Where next for NFC?
Where next for NFC?
Near Field Communications (NFC) is the basis for much more than a mobile wallet. There are many potential applications for it, many of which we looked at in a recent Orange Business Live post (http://blogs.orange-business.com/live/2011/10/five-ways-nfc-may-change-y...). Digging a little deeper, Real Times talked to Yves Laurin, sales director for Orange's integration arm, IT&L@bs in Canada, about some of those opportunities and rival technologies.
Q: Yves, looking beyond contactless payment, give me an example of an application that could utilize NFC?
A: France Telecom has been developing an NFC-based system which lets you open your car door with a mobile phone. What this means for a company running a fleet of 15 vehicles, for instance, is that rather than having a traditional key and it getting lost or left in someone's pocket, you could deploy an app to staff smartphones, which they can use to run the car. If an employee leaves the company, you will be able to shut down access - to the car or your office - for that employee from directly within the online management system. All the access rights would be managed over the air.
Q: what about NFC and retail?
A: We have looked at applications around digital signage. You're walking down a streets, you see an advertisement that interests you, so you swipe your phone over the ad and it sends more information or maybe a voucher to your phone. This would also work in store. The advantages are that retailers can easily change promotions and product information: it is easy to use, easy to manage, and it makes it quicker to turn around your promotional programs.
Q: and presumably you would then be able to use your phone to pay for the item when you have found out more information about it?
A: That's the aim. The big credit card firms - Visa and Mastercard - are already working with NFC, but they are focused on terminals and some trials are taking place.
Q: some say Bluetooth 4 could be a potential threat to NFC?
A: It could, but it's about regulation. If you look at NFC it is a standard, not just a communications protocol. The standard says communications have to be at a 4cm radius, for example. At present, Bluetooth is a communication protocol, and while this can be applied in a manner which supports payments, that's only part of what's needed. You'd also need a payment-supporting standard, this would certainly be required, by the credit card companies.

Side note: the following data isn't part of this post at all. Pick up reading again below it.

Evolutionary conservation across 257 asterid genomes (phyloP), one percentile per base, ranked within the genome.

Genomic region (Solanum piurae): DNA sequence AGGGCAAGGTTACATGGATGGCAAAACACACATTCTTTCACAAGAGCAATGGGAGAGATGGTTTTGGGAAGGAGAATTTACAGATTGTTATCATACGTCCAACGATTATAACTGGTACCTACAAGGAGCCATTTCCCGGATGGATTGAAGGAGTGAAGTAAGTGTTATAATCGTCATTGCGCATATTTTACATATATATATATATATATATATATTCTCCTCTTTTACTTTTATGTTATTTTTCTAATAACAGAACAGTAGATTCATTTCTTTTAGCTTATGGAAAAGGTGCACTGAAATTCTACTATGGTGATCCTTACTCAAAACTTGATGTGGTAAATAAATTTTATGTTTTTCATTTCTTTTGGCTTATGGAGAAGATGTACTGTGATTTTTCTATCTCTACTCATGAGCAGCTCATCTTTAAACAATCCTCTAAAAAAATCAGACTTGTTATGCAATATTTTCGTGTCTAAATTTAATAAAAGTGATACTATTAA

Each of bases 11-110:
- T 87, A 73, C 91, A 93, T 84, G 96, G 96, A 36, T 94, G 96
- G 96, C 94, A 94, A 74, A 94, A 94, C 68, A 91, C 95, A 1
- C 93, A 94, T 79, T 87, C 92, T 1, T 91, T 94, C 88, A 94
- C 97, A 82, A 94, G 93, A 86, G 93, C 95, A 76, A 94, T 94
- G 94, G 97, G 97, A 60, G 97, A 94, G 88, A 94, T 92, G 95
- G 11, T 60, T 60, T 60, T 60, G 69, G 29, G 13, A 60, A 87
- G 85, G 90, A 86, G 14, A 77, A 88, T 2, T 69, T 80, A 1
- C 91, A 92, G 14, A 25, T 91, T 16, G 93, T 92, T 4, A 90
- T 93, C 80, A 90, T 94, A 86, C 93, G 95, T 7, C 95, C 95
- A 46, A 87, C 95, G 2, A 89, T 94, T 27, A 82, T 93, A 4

Q: is this because of the need for security protection?
A: Yes. If I do a transaction using Bluetooth and there's fraud I will not be protected, because it does not follow any form of financially recognised standard. What I mean is that if Bluetooth does come around it will still need to comply with a security standard, so credit card companies, merchants, vendors, banks, business and users will all be protected against fraud.
Q: NFC hasn't reached the high street yet. Why is this?
A: The technology is great for transactions, but when it comes to small high street retailers what's to convince them to invest in the equipment? What this means is that when you go out shopping and want to use your mobile wallet, many smaller retailers won't have the payment-taking terminals. You'd find larger retailers would support it, but not the smaller ones. That's a big problem because it means you'd still be using two payment systems. For the smaller retailers it's about cost - in a wonderful world in which it cost $5, for example, to integrate NFC systems, it would be a lot easier for everyone to migrate from one technology to another. That's because deploying NFC payment-taking systems would be affordable for smaller retailers to set-up.
Q: what about using smartphones as payment terminals, not just wallets?
A: There are many companies looking at that model, but inside the small stores: they aren't convinced they need these systems, aren't certain if the investment would build business or justify deployment costs. As they see it, if you have the legacy point of sales unit on your desk and you can run the transaction from that - it is less risky than trusting employees with smartphones.
Q: what advantages are there for larger retailers?
A: A large retailer will migrate to NFC because it offers business efficiencies. For example, shoppers and staff can move around the shop and pay as they go; there are no queues, and it also makes the person manning the point of sale more productive, because they aren't tied to a cash till but can be out on the floor, helping customers, and taking payments with their portable NFC device.
Q: it appears NFC deployment is ramping-up fast, what are you seeing?
A: There are a couple of smartphone manufacturers including NFC inside their devices. I think that within the next two years practically every smartphone will boast NFC support. Where we are right now, Asia and Europe have been much faster than other regions to begin migrating to NFC, but within a year I think it will be deployed in every region.
IT&L@bs Canada is a division of Orange Business Services. Experts in real-time innovative technology, it specializes in Critical Software, M2M, RFID, Smart Card and IT Security. It provides services through research and development, consultancy and integration mandates. For more details please visit: http://www.itlabs.en.orange-business.com/687-canada.htm.